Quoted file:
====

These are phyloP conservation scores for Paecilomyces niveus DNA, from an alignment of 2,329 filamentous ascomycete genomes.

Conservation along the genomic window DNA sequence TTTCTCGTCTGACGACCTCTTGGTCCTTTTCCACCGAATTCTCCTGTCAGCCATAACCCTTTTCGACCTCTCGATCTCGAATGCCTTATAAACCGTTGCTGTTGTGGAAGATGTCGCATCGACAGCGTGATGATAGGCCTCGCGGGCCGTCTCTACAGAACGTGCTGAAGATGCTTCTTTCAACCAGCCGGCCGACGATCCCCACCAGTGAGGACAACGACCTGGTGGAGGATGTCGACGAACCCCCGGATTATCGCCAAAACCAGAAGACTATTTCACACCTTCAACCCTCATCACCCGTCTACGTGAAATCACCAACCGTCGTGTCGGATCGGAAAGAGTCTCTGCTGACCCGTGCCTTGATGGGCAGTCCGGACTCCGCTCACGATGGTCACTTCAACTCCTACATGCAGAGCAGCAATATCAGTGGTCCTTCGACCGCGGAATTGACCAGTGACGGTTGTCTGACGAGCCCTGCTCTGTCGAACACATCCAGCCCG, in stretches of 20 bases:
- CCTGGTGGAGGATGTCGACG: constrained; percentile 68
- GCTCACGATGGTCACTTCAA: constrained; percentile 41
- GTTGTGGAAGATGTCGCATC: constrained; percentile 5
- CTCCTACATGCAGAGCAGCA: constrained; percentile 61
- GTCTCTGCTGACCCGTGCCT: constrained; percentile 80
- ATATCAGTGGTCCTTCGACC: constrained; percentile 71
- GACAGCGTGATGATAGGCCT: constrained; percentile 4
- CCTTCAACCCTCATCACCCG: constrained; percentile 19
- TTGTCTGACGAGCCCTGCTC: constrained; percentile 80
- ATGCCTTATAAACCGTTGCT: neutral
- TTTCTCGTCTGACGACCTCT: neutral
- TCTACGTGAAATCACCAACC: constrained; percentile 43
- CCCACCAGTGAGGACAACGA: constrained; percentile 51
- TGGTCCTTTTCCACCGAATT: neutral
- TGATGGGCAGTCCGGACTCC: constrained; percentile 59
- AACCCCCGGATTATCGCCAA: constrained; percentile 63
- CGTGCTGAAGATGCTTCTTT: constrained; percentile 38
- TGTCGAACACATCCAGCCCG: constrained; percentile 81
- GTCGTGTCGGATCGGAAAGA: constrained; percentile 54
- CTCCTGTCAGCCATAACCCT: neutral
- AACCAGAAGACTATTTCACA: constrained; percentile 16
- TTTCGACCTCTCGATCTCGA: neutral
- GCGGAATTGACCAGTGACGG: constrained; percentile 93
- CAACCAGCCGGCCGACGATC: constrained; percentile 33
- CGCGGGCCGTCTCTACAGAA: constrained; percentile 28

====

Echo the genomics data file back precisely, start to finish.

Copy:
These are phyloP conservation scores for Paecilomyces niveus DNA, from an alignment of 2,329 filamentous ascomycete genomes.

Conservation along the genomic window DNA sequence TTTCTCGTCTGACGACCTCTTGGTCCTTTTCCACCGAATTCTCCTGTCAGCCATAACCCTTTTCGACCTCTCGATCTCGAATGCCTTATAAACCGTTGCTGTTGTGGAAGATGTCGCATCGACAGCGTGATGATAGGCCTCGCGGGCCGTCTCTACAGAACGTGCTGAAGATGCTTCTTTCAACCAGCCGGCCGACGATCCCCACCAGTGAGGACAACGACCTGGTGGAGGATGTCGACGAACCCCCGGATTATCGCCAAAACCAGAAGACTATTTCACACCTTCAACCCTCATCACCCGTCTACGTGAAATCACCAACCGTCGTGTCGGATCGGAAAGAGTCTCTGCTGACCCGTGCCTTGATGGGCAGTCCGGACTCCGCTCACGATGGTCACTTCAACTCCTACATGCAGAGCAGCAATATCAGTGGTCCTTCGACCGCGGAATTGACCAGTGACGGTTGTCTGACGAGCCCTGCTCTGTCGAACACATCCAGCCCG, in stretches of 20 bases:
- CCTGGTGGAGGATGTCGACG: constrained; percentile 68
- GCTCACGATGGTCACTTCAA: constrained; percentile 41
- GTTGTGGAAGATGTCGCATC: constrained; percentile 5
- CTCCTACATGCAGAGCAGCA: constrained; percentile 61
- GTCTCTGCTGACCCGTGCCT: constrained; percentile 80
- ATATCAGTGGTCCTTCGACC: constrained; percentile 71
- GACAGCGTGATGATAGGCCT: constrained; percentile 4
- CCTTCAACCCTCATCACCCG: constrained; percentile 19
- TTGTCTGACGAGCCCTGCTC: constrained; percentile 80
- ATGCCTTATAAACCGTTGCT: neutral
- TTTCTCGTCTGACGACCTCT: neutral
- TCTACGTGAAATCACCAACC: constrained; percentile 43
- CCCACCAGTGAGGACAACGA: constrained; percentile 51
- TGGTCCTTTTCCACCGAATT: neutral
- TGATGGGCAGTCCGGACTCC: constrained; percentile 59
- AACCCCCGGATTATCGCCAA: constrained; percentile 63
- CGTGCTGAAGATGCTTCTTT: constrained; percentile 38
- TGTCGAACACATCCAGCCCG: constrained; percentile 81
- GTCGTGTCGGATCGGAAAGA: constrained; percentile 54
- CTCCTGTCAGCCATAACCCT: neutral
- AACCAGAAGACTATTTCACA: constrained; percentile 16
- TTTCGACCTCTCGATCTCGA: neutral
- GCGGAATTGACCAGTGACGG: constrained; percentile 93
- CAACCAGCCGGCCGACGATC: constrained; percentile 33
- CGCGGGCCGTCTCTACAGAA: constrained; percentile 28